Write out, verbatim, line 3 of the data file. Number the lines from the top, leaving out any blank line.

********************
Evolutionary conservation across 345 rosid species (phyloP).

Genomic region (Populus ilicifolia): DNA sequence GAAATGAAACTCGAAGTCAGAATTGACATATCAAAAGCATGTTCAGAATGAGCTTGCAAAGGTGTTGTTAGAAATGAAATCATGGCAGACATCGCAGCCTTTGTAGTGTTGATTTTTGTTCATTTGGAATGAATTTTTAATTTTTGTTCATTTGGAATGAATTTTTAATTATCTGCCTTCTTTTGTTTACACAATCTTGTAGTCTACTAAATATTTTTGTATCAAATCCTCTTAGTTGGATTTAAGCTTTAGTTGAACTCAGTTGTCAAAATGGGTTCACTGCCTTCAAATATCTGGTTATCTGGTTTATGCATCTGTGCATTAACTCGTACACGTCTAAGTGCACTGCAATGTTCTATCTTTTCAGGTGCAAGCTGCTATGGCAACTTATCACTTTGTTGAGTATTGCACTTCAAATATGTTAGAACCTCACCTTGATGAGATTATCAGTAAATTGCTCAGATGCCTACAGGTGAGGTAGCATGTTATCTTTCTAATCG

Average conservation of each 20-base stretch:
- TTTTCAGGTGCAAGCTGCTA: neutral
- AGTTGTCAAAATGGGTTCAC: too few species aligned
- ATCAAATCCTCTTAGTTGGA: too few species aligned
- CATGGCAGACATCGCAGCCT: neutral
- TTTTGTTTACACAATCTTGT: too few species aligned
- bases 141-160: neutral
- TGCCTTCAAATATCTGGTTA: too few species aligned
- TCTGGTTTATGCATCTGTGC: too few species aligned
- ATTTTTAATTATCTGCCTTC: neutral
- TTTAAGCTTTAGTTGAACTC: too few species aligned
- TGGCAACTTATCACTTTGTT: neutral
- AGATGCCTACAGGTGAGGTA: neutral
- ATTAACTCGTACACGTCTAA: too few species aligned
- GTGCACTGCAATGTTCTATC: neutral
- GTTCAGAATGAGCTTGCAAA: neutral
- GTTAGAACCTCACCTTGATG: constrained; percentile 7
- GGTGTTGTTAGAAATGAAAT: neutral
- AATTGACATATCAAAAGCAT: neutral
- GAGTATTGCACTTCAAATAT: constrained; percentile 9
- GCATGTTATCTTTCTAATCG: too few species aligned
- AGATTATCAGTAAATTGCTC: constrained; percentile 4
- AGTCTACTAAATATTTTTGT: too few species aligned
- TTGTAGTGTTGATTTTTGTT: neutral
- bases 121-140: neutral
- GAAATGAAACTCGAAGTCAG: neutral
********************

Average conservation of each 20-base stretch: